This recipe is a real winner - a curry mild enough for even the fussiest of eaters, but with so much flavour! We’ve added peas and spinach to up the veg power, but you can throw in whatever tinned or frozen veg you have.
So simple to put together - no pre-prep required, just throw the ingredients into the slow cooker and leave it to do its thing. Perfect!
Follow a recipe; follow food safety & hygiene rules; tidy away; cut using bridge/claw technique safely; crush garlic; use a tin opener safely.
Slow cooker, chopping board, sharp knife, garlic press, measuring spoons, tin opener.
(Please note the allergens listed are indicative only. Allergens vary depending on brand; check the labels on the products you use)
Ingredients (serves 4):
- 4 chicken breasts, cubed
- 400ml can of light (redued fat) coconut milk
- 2 tbsp tomato puree
- 1 tsp ground coriander
- 1 tsp ground turmeric
- 2 tbsp curry powder
- 1 tsp chilli powder
- 1 onion, chopped
- 4 garlic cloves, crushed
- 1 tsp ground ginger
- 1/2 tsp Chinese 5 spice powder
- 400g tin garden peas, drained
- 100g spinach leaves
- Place all of the ingredients, except the peas and spinach, into the slow cooker and stir.
- Cook on high for 4 hours, adding the peas and spinach for the last five minutes to heat through.
So thinking about mild chicken curry ...
Chicken is high in protein, and is a good source of B vitamins. Without the skin chicken breast meat is low in fat and calories; thighs and drumsticks are higher in fat and calories.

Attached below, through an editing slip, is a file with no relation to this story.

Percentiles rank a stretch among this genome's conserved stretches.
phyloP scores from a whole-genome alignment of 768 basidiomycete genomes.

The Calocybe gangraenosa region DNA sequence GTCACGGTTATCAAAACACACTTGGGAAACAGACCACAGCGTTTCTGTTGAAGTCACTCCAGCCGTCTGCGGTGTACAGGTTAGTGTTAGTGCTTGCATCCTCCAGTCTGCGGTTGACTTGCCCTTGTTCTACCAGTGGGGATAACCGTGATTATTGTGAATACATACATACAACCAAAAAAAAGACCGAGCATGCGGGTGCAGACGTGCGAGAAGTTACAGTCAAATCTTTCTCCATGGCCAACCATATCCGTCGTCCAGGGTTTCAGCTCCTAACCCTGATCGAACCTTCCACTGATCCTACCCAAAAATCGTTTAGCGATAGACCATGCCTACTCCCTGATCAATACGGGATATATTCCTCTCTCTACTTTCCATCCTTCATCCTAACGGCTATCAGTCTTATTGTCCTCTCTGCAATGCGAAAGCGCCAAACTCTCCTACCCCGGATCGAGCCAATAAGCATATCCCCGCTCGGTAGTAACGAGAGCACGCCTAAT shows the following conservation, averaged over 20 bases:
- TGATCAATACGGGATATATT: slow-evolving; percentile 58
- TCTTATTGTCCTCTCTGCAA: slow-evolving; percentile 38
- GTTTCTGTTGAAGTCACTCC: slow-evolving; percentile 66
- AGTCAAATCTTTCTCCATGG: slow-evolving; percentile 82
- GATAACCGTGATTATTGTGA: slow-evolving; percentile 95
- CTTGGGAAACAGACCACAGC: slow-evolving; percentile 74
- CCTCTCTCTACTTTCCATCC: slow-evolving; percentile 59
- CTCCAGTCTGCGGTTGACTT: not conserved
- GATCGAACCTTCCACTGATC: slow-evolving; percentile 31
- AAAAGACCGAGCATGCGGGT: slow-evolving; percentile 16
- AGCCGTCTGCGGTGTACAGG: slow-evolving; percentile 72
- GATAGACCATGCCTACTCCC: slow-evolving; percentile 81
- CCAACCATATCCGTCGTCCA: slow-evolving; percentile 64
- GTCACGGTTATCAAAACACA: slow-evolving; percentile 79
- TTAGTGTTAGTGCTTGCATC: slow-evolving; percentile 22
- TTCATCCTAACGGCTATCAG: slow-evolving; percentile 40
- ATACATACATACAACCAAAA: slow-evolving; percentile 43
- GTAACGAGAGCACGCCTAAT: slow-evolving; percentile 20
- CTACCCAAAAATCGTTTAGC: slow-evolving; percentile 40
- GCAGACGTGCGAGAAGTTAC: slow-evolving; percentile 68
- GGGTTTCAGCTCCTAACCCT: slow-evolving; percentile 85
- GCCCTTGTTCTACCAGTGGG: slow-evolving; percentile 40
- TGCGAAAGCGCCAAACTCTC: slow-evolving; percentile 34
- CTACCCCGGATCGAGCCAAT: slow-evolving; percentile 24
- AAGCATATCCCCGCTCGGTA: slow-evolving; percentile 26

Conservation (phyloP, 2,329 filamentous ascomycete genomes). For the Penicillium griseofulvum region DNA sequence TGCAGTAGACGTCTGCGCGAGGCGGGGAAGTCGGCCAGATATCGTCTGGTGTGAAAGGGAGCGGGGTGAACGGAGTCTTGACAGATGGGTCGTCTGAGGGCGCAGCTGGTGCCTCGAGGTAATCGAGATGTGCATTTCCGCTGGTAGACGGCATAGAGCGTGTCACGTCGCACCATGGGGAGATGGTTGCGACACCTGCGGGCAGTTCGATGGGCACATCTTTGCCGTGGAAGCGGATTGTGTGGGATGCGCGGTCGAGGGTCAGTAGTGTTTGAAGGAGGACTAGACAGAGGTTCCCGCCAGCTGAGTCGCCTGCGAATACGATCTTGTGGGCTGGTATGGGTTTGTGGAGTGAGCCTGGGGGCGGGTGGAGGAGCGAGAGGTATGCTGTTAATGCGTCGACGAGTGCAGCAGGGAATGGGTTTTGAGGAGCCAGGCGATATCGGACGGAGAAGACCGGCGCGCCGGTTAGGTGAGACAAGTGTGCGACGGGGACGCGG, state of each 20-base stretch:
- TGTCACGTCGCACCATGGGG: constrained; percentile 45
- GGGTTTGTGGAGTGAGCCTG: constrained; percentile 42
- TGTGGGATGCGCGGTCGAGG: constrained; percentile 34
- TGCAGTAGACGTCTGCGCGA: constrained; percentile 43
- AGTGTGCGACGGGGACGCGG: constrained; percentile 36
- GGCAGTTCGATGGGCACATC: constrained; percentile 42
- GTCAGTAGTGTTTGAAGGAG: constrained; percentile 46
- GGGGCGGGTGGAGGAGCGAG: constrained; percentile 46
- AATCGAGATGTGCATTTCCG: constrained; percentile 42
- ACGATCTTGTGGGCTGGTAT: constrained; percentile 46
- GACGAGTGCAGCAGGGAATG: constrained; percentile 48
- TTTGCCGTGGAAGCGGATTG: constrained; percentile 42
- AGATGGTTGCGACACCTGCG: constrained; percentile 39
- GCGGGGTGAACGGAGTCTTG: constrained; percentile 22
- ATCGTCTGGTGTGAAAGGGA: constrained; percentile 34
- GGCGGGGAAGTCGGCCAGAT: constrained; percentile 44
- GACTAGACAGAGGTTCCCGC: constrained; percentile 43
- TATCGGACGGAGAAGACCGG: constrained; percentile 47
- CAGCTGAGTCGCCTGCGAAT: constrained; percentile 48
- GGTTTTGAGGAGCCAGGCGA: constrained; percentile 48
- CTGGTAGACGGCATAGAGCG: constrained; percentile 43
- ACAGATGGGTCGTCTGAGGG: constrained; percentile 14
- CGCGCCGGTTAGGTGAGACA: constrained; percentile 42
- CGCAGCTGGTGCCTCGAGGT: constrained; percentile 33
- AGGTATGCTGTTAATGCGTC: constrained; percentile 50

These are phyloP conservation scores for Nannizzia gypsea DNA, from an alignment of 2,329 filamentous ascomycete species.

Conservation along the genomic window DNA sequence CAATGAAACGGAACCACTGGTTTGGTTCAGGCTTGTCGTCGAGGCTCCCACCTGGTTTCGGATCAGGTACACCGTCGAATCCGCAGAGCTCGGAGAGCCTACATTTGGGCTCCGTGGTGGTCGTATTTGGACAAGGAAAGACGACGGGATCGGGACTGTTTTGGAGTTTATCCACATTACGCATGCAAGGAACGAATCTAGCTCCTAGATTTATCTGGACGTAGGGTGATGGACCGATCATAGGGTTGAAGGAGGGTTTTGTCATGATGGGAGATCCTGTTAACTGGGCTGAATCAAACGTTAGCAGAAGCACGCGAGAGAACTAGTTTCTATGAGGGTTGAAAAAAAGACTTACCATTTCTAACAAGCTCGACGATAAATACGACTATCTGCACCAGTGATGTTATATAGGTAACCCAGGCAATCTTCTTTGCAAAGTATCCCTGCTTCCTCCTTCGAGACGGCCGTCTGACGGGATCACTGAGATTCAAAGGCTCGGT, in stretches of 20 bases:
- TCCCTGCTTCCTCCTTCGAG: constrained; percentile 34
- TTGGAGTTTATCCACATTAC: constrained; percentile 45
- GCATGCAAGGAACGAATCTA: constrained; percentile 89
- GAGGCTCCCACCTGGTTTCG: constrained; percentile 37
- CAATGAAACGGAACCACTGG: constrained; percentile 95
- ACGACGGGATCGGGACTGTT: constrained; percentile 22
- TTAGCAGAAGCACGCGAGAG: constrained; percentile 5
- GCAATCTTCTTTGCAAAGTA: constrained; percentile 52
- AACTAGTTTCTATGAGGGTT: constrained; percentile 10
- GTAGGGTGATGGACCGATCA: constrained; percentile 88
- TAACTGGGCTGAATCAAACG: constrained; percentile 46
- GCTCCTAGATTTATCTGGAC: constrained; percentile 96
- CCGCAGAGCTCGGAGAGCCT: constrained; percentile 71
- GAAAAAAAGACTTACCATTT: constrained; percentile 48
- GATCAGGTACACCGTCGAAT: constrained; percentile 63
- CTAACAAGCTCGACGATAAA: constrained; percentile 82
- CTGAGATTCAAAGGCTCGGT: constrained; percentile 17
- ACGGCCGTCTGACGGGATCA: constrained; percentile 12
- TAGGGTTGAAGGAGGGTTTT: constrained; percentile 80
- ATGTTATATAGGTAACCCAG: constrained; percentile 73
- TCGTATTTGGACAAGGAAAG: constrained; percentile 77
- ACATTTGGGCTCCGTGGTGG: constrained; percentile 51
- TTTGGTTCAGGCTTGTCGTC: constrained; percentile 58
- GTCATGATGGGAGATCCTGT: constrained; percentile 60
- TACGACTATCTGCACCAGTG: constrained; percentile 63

Coconut milk is high in fat, and in particular saturated fat which, in excess, is not good for our heart health. Reduced fat (light) options are available, but these will still contain saturated fats, so keep the portion size sensible.
Vegetables are so good for us! Low in fat, sugar and calories and high in vitamins and minerals.
per 236g serving
% of an adult's reference intake
Typical values per 100g: Energy 514kJ / 122kcal
A traffic light system is used on nutrition labels to make it easier to see which foods and drinks are lower in calories, fat, sugar and salt. Try and choose more ‘greens’ and ‘ambers’ and fewer ‘reds’, and stick to smaller portions of ‘reds’.
Just because a recipe or a food has a red traffic light doesn’t mean you shouldn’t eat it. Understanding why a food or recipe might have a red light can be helpful. For example oily fish is high in total fat and so any recipe containing oily fish is likely to be ‘red’ for fat. But it is recommended that we eat oily fish at least once a week because the type of fat it contains is beneficial for our health.
% Reference Intakes are also shown. Reference Intakes are guidelines about the approximate amount of particular nutrients and energy required for a healthy diet (based on an average-sized woman doing an average amount of physical activity). Most children will require less than these Reference Intakes. The contribution of one serving of a food or drink to the Reference Intake for each nutrient is expressed as a percentage.